The novel “Frankenstein” was written in 1818 by Mary Shelley; in places it adheres to, and in places effectively subverts the conventions of Gothic fiction. The said subversions create tension and a sense of defamiliarisation in a reader, this is effectual in creating a sense of unease but can be a little disconcerting all the same; much like the calm before the storm. I believe that when Mary Shelley wrote ‘Frankenstein’, she intended for the sympathy of the reader to be evoked in favour of the protagonist Victor Frankenstein in preference to his antagonistic creation; although this character is habitually referred to sympathetically.

In the novel, Frankenstein loses his mother to scarlet fever at an early age which clearly devastates his character and instils in him a sense of unwavering defiance towards his ultimate goal of instilling life upon a deceased being. Whilst at university, he creates a creature from scavenged human body parts and manages to give life to it; he achieves this amazing feat without thinking much of the possible consequences of his actions. Frankenstein’s creation is, up until the point of its animation, not described in detail.

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This could possibly symbolise Frankenstein’s unwavering faith in the fact that his creation would be pure and good, and his tendency to bury his head in the sand when he has a goal in his mind. Once the creature has been given life, Frankenstein seems to get a metaphorical slap in the face and sees his creation in a new and terrifying light. Through a combination of prejudice against the physically repulsive and cruel intentions, Frankenstein’s creation becomes a social outcast and takes out his grief and anger on Frankenstein’s young brother, William.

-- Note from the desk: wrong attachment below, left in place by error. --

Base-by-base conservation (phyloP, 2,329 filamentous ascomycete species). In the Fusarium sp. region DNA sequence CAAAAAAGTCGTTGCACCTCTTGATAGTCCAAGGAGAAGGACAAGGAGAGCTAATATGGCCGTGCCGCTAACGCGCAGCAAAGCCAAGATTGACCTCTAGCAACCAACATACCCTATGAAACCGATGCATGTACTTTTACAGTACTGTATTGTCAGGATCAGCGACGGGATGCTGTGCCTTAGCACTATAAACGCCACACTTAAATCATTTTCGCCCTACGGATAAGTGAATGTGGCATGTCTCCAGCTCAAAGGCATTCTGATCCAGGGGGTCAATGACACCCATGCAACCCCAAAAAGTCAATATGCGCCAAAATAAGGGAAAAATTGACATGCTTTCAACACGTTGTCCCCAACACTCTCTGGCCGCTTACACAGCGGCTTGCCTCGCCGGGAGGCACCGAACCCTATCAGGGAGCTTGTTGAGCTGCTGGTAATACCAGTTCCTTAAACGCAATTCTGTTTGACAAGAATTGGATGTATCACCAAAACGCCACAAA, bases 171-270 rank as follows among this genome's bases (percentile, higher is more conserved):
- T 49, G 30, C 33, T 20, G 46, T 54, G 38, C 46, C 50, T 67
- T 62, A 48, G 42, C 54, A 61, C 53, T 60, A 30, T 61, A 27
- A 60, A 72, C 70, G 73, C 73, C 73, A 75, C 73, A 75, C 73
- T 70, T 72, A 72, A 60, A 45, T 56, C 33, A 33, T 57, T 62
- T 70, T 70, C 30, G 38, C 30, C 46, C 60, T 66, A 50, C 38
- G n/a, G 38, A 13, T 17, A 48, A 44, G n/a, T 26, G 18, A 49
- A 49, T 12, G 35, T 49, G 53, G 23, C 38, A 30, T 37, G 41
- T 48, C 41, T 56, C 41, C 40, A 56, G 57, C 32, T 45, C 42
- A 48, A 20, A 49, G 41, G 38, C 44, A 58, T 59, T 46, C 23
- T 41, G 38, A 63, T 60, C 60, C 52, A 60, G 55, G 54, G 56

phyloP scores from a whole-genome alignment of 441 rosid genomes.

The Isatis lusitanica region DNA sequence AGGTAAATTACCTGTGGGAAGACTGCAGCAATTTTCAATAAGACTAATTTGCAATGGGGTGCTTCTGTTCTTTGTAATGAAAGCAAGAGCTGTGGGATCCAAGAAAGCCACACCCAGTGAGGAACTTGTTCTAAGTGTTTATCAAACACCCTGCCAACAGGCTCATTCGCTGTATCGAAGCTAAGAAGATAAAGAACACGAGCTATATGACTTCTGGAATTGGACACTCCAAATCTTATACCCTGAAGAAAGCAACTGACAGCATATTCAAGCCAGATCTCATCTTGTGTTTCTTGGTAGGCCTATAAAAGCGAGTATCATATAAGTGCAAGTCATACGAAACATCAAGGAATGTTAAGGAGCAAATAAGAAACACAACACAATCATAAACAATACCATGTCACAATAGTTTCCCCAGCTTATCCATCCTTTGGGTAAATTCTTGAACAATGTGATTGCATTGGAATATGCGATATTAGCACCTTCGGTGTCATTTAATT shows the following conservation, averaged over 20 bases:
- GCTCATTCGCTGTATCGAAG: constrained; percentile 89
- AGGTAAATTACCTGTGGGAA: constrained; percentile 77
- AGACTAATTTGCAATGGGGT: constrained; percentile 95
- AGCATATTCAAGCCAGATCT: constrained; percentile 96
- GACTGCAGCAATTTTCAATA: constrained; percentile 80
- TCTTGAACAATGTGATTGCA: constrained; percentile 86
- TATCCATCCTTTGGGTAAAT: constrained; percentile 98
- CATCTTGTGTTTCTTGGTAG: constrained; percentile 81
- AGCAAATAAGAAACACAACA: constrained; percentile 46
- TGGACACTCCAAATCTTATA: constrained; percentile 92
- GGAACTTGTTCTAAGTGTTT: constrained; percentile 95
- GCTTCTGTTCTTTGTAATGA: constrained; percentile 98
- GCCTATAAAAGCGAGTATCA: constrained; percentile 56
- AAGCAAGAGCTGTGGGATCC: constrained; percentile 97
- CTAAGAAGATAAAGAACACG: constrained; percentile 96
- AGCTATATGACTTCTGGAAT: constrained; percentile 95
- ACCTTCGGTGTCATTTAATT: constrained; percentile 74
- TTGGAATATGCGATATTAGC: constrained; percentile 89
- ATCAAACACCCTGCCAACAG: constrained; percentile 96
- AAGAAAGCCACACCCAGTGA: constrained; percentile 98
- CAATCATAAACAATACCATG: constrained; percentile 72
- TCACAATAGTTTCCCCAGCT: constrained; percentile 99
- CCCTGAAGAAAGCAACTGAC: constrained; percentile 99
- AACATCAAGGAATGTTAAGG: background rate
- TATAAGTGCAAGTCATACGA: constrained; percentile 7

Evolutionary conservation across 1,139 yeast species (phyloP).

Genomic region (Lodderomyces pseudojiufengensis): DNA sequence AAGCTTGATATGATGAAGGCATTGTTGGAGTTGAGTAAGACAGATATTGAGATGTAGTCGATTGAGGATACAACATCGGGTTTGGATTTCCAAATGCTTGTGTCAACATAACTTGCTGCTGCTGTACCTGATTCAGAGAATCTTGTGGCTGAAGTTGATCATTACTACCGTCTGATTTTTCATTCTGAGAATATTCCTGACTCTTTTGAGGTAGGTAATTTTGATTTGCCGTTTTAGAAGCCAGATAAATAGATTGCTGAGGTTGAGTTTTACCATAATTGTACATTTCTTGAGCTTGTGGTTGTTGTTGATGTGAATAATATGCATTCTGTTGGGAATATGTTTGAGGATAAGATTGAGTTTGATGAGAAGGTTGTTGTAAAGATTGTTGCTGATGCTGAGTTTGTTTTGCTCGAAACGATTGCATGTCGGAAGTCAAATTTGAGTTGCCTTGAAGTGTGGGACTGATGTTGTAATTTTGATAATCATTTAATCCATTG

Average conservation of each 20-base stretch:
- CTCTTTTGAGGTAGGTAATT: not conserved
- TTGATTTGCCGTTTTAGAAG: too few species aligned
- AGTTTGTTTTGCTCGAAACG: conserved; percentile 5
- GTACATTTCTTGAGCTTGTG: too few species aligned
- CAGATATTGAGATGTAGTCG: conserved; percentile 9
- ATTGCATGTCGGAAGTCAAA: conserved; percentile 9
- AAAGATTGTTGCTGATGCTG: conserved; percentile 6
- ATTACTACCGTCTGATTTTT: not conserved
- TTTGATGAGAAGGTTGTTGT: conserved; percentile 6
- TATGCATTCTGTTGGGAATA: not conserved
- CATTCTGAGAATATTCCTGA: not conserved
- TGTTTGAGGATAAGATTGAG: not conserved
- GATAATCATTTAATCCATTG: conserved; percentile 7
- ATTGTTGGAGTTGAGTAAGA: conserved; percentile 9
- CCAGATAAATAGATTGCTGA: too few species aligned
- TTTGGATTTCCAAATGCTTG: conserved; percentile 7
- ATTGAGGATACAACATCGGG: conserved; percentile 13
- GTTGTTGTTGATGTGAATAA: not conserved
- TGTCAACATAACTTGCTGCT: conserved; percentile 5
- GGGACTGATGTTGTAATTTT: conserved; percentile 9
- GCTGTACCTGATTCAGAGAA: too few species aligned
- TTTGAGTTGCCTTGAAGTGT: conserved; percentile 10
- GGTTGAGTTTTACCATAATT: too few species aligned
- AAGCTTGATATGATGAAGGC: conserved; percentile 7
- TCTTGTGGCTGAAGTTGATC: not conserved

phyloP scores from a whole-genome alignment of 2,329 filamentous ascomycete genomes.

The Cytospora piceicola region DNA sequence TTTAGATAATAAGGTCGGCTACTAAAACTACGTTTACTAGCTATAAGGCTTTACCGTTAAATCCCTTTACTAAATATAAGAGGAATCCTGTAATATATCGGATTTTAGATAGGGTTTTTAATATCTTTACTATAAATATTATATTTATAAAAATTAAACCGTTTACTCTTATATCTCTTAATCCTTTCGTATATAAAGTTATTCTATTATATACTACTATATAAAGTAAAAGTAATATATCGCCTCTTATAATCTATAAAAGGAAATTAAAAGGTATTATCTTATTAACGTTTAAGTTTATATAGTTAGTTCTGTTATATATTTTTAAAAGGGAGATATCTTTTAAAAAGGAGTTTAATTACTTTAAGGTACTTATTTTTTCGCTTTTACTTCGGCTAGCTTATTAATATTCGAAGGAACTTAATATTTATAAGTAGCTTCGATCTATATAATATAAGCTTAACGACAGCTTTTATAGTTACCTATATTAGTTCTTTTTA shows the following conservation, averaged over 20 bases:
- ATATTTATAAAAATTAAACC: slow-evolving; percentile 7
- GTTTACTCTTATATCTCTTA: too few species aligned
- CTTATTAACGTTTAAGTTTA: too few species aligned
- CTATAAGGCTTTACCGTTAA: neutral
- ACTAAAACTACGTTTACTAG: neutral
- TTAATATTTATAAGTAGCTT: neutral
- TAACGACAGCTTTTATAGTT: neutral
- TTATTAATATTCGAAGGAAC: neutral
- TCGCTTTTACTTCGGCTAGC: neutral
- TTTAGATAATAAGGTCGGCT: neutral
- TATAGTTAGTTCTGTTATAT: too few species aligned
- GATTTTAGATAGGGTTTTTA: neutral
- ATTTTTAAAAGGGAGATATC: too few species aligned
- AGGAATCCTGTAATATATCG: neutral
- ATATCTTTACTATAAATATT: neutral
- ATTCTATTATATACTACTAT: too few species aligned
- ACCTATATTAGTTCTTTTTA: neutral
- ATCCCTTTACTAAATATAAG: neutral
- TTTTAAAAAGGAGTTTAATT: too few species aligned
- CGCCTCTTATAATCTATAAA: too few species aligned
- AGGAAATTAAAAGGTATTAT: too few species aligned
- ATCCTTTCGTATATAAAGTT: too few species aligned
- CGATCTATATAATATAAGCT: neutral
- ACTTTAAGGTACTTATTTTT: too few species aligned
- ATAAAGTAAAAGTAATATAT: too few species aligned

A family friend is implicated in the murder and is subsequently hung at the gallows. After Frankenstein refuses to create a female partner for his creation, it goes on to kill everyone Frankenstein holds dear; including his best friend Henry Clerval and the remainder of his family. The parts of the novel that comply with gothic fiction do so very inflexibly; “… tremendous and abhorred! “, “… the dashing waves were around, the cloudy sky above…

” This is possibly as Mary Shelley deeply revered the Romantics – a tight circle of writers who enjoyed writing in the style of gothic horror – and wished to prove herself to them, so she felt the need to show a deep understanding of their techniques. Although some of the novel uses narrative, the main part of it makes use of and epistolary structure, “To Mrs Saville, England”. This is important in making us feel that we are almost part of the novel, having been entrusted with personal letters between main characters.

The novel is written in the first person, “When I was about fifteen years old… ” This is vital to render this novel convincing enough to hold a reader’s interest and to emphasise the reader’s sense of involvement whilst reading the novel. When Victor Frankenstein is growing up in Geneva, he passes much of his time reading the published works of a wide variety of extremely outdated scientists. This is undoubtedly what sparks his enthusiasm for science but it does not do much to prepare him for his study of “natural philosophy” when he attends university at Inglestadt.

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